I first got into gaming through a NES I'd begged by mum to buy me for my birthday after playing Mario & Chip Dale Rescue Rangers at a friends house. I remember how bright the colours were, the crispness of the sound, and the sheer unputdownable nature of those games. It taught me how to rescue princesses, save worlds and shoot ducks. It also started my love affair with games.
What I'm playing now:
Red Dead Redemption
Mass Effect 2
Super Street Fighter 3D
Zelda: Phantom Hourglass
Ocarina of Time
Black & White
To a lot of people The Legend of Zelda has been super ceded many times over by its numerous sequels. Itís a game that is so open it borders on directionless, the story laid out is basic and simple Ė Ganon captures Zelda, Impa runs for help, gets surrounded by hired goons, and then is saved by a wandering young man by the name of Link. Itís not explained where Link comes from, why heís been wandering the land like Bruce Banner hitchhiking down a long and lonesome road, or how he single-handedly defeated a group of Ganonís henchmen when he hasnít even got a sword.
But to me these faults are to a large extent The Legend of Zeldaís faults are also the source of its greatest strengths. The game refuses to hold your hand Ė you go into a cave and get a wooden sword from an old man in a cave who says the famous line ďItís dangerous to go alone Ė take thisĒ. However, itís perfectly possible to not go into the cave in the first place and wander around Hyrule completely defenceless against the horde of moblins, octorocs and peahats who desire only your imminent doom. What I also loved about the openness of Zelda is it was possible to take on a lot of levels in a non-linear order, as youíre not told where the next temple is, you have to find them by exploring a huge open world. Iíll always remember wandering like an idiot into the 8th dungeon and getting completely creamed by the enemies within, after only finishing the 3rd dungeon. That was something I loved about the original game that I miss in the later iterations Ė the risk/reward of exploration. Sometimes you got lucky and you could get an item from a dungeon you werenít meant to advance to, and then go back to an earlier dungeon and massacre the boss.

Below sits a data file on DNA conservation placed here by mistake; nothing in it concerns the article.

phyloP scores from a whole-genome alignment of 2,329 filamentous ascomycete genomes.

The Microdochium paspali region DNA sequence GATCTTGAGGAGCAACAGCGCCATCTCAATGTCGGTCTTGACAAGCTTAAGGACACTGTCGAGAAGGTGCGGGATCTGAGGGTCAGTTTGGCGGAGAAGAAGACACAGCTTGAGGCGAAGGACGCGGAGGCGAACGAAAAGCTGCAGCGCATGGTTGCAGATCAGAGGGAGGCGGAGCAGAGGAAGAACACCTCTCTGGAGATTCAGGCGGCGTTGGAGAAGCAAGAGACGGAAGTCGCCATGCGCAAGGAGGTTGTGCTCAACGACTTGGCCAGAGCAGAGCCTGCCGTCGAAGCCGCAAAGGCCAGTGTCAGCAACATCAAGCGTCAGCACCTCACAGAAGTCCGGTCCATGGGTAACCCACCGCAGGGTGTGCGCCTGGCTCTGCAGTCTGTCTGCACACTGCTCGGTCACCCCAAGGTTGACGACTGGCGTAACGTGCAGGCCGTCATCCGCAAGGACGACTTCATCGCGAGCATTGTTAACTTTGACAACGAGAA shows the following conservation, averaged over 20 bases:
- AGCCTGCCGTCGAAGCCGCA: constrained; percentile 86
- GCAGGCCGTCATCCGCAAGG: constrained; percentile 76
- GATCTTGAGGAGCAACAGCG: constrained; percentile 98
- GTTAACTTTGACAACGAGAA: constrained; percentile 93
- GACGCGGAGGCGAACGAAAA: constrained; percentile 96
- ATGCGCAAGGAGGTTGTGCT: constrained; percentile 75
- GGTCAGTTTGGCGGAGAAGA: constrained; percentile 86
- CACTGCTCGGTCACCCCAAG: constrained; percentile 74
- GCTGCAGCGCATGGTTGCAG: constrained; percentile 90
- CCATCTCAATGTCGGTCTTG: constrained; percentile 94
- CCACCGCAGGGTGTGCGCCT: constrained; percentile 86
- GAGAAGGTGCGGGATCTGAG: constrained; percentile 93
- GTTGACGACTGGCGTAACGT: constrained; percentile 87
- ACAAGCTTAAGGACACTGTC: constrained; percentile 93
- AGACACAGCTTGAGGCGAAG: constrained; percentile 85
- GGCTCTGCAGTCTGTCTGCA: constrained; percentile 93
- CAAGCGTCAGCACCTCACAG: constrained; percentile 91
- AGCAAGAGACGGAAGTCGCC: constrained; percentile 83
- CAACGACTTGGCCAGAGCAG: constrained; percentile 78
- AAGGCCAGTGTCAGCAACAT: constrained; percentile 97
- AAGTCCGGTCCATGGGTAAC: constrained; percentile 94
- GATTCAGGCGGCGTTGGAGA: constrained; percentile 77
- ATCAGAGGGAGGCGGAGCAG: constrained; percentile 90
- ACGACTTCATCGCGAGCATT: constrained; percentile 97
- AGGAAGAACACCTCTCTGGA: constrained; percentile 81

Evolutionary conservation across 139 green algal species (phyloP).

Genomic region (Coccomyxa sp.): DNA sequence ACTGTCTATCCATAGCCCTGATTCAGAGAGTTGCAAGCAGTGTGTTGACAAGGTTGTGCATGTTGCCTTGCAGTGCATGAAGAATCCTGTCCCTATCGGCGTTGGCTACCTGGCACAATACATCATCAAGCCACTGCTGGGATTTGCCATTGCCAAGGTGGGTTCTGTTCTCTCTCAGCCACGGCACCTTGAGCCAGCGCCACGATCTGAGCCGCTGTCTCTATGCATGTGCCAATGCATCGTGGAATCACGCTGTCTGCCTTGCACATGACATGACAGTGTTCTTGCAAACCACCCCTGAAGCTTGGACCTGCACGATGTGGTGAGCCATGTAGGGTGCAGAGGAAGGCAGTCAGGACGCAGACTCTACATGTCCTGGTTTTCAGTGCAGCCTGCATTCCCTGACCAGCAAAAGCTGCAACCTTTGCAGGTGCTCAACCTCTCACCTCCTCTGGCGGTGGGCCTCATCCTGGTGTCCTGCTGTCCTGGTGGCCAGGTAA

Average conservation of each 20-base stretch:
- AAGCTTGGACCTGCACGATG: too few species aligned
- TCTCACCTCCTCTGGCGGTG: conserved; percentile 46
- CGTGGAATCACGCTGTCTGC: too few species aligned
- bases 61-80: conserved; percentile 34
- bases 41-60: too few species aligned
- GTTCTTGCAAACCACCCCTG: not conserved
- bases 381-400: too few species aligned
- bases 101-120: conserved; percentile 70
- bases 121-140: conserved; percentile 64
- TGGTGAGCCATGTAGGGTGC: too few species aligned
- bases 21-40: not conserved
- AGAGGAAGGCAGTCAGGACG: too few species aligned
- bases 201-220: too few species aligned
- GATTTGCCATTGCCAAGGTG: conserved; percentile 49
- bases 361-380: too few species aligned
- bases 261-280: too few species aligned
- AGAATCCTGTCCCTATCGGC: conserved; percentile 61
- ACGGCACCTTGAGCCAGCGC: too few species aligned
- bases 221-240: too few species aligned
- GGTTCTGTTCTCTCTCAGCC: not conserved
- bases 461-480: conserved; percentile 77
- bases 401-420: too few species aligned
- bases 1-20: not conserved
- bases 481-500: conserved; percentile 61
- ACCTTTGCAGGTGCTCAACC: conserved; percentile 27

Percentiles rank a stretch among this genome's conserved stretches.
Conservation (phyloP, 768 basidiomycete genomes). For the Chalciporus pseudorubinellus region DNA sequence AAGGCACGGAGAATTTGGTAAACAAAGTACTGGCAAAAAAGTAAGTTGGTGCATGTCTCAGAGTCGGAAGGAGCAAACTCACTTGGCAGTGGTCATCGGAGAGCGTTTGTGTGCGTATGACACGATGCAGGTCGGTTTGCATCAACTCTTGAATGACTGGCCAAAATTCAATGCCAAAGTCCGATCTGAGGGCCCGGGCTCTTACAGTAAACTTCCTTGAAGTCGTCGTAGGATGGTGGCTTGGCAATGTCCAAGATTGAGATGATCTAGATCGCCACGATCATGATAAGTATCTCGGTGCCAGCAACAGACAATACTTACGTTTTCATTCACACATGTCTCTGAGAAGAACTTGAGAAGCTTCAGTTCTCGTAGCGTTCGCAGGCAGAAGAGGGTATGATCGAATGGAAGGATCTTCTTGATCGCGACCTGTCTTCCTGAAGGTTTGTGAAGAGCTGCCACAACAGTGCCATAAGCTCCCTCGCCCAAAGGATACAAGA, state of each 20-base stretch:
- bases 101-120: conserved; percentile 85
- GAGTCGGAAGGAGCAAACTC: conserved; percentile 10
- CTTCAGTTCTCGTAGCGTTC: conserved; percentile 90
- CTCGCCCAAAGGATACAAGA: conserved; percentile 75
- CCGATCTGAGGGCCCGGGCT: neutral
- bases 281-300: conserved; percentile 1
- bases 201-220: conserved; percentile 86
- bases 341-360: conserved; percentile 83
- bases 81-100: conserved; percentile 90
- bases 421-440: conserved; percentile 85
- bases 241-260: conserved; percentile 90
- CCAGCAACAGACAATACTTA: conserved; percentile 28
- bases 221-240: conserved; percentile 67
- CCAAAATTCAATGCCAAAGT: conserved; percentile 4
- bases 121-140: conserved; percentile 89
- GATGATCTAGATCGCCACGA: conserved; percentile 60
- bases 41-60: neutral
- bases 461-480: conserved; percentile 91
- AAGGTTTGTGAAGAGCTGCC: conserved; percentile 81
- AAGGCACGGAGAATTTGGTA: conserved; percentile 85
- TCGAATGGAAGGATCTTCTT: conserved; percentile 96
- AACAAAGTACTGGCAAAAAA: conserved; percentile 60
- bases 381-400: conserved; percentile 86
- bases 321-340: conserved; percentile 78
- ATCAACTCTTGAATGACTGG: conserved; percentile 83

The fact that the story being barely explained is both something decided by the limitation of the technology of the time and because the sophisticated storytelling tools we take for granted now simply didnít exist then, or were in their infancy. A basic rule of storytelling is show, donít tell, and Zelda does exactly that, with no in game exposition apart from old crones and old men giving you the occasional obtuse hint about navigating a maze (north, west, south, west) to get to a temple or to walk up a waterfall to get the white sword. Link is our avatar, heíll always look the way he does but we can change his name to whatever we want, as long as itís only 4 spaces long. We know the basic story by an introduction in the manual but weíre left to piece together the rest on our own and use our imagination. Where did Link come from? Who is he? What is Ganonís motivation? Who was it that built all of these temples full of death traps and helpful items to help you navigate them? These were questions I never asked myself as a kid, because I was Link. I defeated Ganon, I saved Zelda and I reclaimed the Triforce. You donít ask those questions when youíre immersed in the world, because youíre playing the role of the hero. It was only later when I asked these questions and realised they probably had no answers, they were just there Ė mysteries of a lost civilisation who built these temples for an unknown purpose. One thing that is explained in the manual is that it is Zelda who splits the triforce into fragments and hides them throughout the kingdom to keep them from Ganon. Does this mean that the bosses in the eight dungeons are guardians that Zelda left behind to guard the triforce from Ganon? Quite possibly, but itís also possible that the bosses are left by Ganon to impede Linkís progress. Thatís the beauty of such a sparse storyline; there are no absolutes, only interpretation.
The Legend of Zelda is one of the first experiences I had of feeling like a hero, of embarking on a great adventure and feeling like I could achieve something beyond my own limitations. At the same time, it started a lifelong fascination with the fantasy genre, which put me on the path of wanting to become a writer. Iím still writing, still unpublished, and rather than feeling like a hero of my own life I feel like an uncredited extra in someone elseís story. But the original Legend of Zelda and its sequels gave me a chance to escape into a role I could never fulfil, and it also gave me a great appreciation of the subtleties of storytelling.